No Children By Choice, Where Feminism Meets Ecology

There's plenty of talk these days about forgoing children for the sake of the environment. But are people really opting out of the reproduction route?

A number of young people are prioritizing the environment over having kids.
A number of young people are prioritizing the environment over having kids.
Léa Iribarnegaray

PARIS — Reducing the amount of meat we consume, avoiding air travel… These are just some of the individual measures people can take to help reduce their carbon footprint and fight climate change. But of all the behavior changes people can make, one of the most effective, according to researchers at Lund University in Sweden and the University of British Columbia in Canada, is to have fewer children.

To put it into perspective, a baby produces roughly 58 tons of CO2 per year. In contrast, the combination of a vegetarian only diet (-0.8 tons), stopping air travel (-1.6 tons) and cutting car use (-2.4 tons) saves approximately 4.8 tons per year. And while not having children — or only having one — to save the planet may seem a bit of a drastic recourse, it's an idea that seems to resonate with a growing portion of environmentally conscious young people.

Whether they'd actually put the idea into practice is another question. It's also difficult to quantify the impact of the discourse. But it's clearly an idea that is out there and that young people are taking seriously. In the United States, these young people even have a catchy name: GINKS, short for "green inclination, no kids."

"If we want to save this planet, we have no choice to tackle the problem of human overpopulation," says Lailani Münterm, a former racecar driver and environmental activist with a large following on social networks. Another active voice on social media is the British NGO Population Matter, which promotes a life "without children," or with "fewer children."

But are people actually putting their money where their mouth is, so to speak? "We need to make the distinction between people who have a temporary ambivalence towards parenthood and those who are definitive in their choice," says Magali Mazuy, a researcher at the National Institute of Demographic Studies (INED).

"There is a margin or vagueness that is difficult to quantify," she adds. "But it's possible that the period of austerity and the precariousness of youth that we are currently experiencing has an impact on the way they will project themselves, even if pressure to have children remains strong."

The fertility rate in France remains the highest in Europe, with an average of 1.88 children per woman, thanks in large part to government policies that encourage larger families.

The most recent figures on people wanting children date back to the 2010 Fecond survey carried out by INED and the National Institute for Health and Medical Research (INSERM). At the time, approximately 5% of people surveyed said they did not want to experience parenthood. Since then, though, the birth rate in France has seen a steady decline.

INED's 2019 Population review suggests that the decline in fertility mainly concerns 20-29 year olds. What's not clear is if that means people are just waiting longer to have children, of if they don't intend to at all.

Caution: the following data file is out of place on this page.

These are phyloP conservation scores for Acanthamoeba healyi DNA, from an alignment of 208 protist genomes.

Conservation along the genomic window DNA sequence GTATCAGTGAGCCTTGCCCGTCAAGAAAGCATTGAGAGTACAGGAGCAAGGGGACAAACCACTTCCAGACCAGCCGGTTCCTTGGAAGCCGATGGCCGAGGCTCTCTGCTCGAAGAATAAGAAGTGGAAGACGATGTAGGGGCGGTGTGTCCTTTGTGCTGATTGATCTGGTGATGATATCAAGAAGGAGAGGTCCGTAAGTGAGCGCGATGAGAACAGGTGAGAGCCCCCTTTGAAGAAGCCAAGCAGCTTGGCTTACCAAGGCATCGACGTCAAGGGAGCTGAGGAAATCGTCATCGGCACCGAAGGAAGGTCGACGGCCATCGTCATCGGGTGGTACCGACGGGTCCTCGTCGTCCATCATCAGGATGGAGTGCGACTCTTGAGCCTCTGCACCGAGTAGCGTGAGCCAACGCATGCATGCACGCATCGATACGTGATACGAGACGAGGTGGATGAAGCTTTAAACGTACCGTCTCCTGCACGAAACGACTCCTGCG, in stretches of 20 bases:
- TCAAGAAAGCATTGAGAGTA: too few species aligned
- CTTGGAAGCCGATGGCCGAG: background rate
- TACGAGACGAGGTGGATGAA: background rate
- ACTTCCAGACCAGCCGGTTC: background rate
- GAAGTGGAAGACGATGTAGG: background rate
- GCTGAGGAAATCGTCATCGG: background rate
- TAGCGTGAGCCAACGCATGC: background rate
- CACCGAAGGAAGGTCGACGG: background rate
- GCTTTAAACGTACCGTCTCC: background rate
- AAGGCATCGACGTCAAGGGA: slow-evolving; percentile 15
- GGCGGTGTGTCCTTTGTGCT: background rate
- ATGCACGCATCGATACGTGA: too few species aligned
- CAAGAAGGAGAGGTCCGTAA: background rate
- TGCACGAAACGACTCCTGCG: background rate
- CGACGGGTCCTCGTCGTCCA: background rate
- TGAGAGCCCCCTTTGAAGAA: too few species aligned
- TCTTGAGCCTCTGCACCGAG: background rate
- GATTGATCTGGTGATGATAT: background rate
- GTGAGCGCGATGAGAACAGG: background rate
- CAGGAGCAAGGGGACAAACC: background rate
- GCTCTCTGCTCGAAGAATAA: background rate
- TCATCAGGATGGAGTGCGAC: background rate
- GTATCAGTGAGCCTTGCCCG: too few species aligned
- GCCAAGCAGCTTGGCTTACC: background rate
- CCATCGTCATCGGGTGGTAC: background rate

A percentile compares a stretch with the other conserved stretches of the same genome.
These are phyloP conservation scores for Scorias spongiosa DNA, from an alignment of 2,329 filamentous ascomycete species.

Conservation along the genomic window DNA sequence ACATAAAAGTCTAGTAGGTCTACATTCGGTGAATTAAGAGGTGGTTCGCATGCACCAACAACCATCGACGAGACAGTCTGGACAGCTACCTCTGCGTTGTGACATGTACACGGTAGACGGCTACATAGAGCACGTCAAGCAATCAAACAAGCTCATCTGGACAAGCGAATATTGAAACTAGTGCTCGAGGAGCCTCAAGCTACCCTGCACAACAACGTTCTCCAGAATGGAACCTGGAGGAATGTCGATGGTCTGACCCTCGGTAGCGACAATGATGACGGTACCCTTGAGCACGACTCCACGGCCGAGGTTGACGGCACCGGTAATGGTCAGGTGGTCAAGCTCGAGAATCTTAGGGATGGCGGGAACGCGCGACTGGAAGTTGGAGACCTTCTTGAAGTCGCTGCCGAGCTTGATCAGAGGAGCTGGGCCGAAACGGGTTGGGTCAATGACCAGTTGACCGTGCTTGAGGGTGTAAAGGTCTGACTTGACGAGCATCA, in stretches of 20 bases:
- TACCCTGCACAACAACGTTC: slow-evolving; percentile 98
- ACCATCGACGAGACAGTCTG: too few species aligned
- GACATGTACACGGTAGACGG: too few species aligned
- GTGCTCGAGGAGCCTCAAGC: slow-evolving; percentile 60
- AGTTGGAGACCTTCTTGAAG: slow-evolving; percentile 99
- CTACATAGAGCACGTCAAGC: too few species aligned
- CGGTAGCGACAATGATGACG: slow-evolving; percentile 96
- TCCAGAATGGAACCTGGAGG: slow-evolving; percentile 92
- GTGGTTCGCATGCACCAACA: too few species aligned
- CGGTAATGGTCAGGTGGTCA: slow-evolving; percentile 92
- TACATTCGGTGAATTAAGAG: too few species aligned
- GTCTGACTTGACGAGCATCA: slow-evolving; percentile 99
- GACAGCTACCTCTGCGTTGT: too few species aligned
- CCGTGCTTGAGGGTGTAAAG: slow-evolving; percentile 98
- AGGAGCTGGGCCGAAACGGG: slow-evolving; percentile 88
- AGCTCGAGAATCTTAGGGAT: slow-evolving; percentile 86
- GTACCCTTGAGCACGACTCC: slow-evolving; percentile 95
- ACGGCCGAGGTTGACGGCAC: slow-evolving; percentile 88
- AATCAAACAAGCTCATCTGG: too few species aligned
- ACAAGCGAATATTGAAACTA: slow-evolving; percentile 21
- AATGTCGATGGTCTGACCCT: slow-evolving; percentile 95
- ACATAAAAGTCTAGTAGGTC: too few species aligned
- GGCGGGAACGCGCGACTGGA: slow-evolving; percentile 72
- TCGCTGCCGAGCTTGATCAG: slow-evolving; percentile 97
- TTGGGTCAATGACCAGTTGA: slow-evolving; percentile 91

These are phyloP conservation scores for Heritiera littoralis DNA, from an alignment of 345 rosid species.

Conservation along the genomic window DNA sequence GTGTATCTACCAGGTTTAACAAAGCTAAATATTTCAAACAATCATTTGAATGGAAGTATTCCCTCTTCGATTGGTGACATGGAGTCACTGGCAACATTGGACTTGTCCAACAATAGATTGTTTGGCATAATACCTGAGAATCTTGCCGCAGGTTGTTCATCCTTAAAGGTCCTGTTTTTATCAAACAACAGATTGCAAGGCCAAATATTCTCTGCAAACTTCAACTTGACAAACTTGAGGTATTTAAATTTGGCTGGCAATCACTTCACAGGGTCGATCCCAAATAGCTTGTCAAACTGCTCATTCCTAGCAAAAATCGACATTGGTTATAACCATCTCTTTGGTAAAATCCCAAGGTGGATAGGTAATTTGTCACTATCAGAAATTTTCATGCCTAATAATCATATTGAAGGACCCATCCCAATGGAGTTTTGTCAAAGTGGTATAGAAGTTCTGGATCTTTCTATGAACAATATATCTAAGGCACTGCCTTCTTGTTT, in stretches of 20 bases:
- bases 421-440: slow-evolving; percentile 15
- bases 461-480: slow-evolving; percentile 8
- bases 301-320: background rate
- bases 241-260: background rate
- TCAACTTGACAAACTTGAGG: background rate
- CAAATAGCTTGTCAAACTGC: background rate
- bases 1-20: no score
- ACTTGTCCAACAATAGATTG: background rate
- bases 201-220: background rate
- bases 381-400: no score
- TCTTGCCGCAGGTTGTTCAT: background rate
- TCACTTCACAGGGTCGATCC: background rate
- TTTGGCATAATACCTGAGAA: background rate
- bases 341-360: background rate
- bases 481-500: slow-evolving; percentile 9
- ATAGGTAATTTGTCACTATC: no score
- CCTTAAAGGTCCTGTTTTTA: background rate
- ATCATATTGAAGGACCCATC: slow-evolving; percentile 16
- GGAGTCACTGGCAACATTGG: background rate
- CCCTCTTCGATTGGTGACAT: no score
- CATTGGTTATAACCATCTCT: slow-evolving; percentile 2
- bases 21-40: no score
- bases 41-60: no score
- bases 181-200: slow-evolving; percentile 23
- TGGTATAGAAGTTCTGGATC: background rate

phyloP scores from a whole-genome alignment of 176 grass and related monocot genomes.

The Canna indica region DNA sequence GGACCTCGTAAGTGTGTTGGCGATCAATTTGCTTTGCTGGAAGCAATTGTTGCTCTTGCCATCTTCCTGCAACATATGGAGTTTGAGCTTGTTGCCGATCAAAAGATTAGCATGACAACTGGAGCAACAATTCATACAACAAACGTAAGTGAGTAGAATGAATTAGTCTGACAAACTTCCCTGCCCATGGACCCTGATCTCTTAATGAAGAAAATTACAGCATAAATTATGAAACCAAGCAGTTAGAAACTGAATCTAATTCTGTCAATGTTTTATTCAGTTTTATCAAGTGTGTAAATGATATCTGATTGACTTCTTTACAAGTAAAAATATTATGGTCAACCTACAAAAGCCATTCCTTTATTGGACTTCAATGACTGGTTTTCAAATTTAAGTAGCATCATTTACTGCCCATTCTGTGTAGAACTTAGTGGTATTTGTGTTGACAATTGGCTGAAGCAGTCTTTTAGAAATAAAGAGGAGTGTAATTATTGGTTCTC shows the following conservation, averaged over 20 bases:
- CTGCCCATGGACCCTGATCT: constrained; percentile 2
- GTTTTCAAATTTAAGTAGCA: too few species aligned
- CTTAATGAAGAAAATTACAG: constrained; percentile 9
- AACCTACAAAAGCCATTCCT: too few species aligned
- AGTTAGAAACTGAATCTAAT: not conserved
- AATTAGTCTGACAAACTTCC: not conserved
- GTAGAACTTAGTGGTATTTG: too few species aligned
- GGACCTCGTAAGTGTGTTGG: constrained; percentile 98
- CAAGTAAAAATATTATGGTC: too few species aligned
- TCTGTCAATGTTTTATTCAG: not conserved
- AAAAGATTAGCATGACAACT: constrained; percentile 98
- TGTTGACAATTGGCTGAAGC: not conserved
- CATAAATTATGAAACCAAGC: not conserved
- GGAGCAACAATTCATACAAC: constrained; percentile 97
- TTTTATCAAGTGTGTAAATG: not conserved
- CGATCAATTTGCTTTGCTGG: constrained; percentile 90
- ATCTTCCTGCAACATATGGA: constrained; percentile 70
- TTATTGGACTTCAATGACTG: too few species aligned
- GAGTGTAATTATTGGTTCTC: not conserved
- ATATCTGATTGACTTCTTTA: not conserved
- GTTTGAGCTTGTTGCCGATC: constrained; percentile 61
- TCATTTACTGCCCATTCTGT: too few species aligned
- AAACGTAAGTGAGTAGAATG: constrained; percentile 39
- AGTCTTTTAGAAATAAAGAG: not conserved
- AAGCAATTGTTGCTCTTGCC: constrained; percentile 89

Whatever the motivation, the choice remains controversial.

In reality, the motivations of people choosing not to conceive at these ages are complex and varied, and few young women claim to renounce motherhood out of pure pro-environmental activism.

Lisa Noyal, a 21-year-old journalism student in Cannes and a vegetarian-turned-vegan, is boycotting air travel and babies. "Global warming, animal extinctions, pandemics… For me, ecology is the main reason for not having children," she says. "But beyond that, I just never felt the desire."

Whatever the motivation, the choice remains controversial. Many of the young women interviewed for this story say they received similar reactions when talking about these issues with friends, family members or even health professionals. People tell them: "Just wait and see — you'll feel differently in 10 years." One young woman recalls a gynecologist telling her: "I swear you'll change your mind. What if your future partner wants it?"

A young girl is carried while holding a balloon — Photo: Mika Baumeister

At 25, Marie feels a bit alienated because of her commitment to not having children. "It isn't really the norm. We don't fit in the box. People think we have a problem, that we've got a screw missing," she says. "It should really just be a personal decision. I mean, no one asks a pregnant woman why she made that choice."

Sociologist Charlotte Debest, author of the book The Choice of a Life Without Children, thinks that young people today are more inclined to imagine lives without children as still being successful. Anne-Laure, a student at the National Maritime School of Le Havre who plans to be a naval officer, is a case in point.

"I care about my freedom! I don't want to have something that would keep me tied down," she says. "The environmental side of it is just one of my reasons. A child would represent a financial burden and, above all, a break from my career."

The choice intersects with feminist views that are blossoming among young women because, although long idealized, motherhood also leads in many cases to an unequal distribution of tasks. "Young women don't see themselves taking on all the household tasks," says Magali Mazuy. "They don't want to do all the childcare, plus the cleaning, etc... and they imagine that if they do have children, they will be primarily responsible for all that."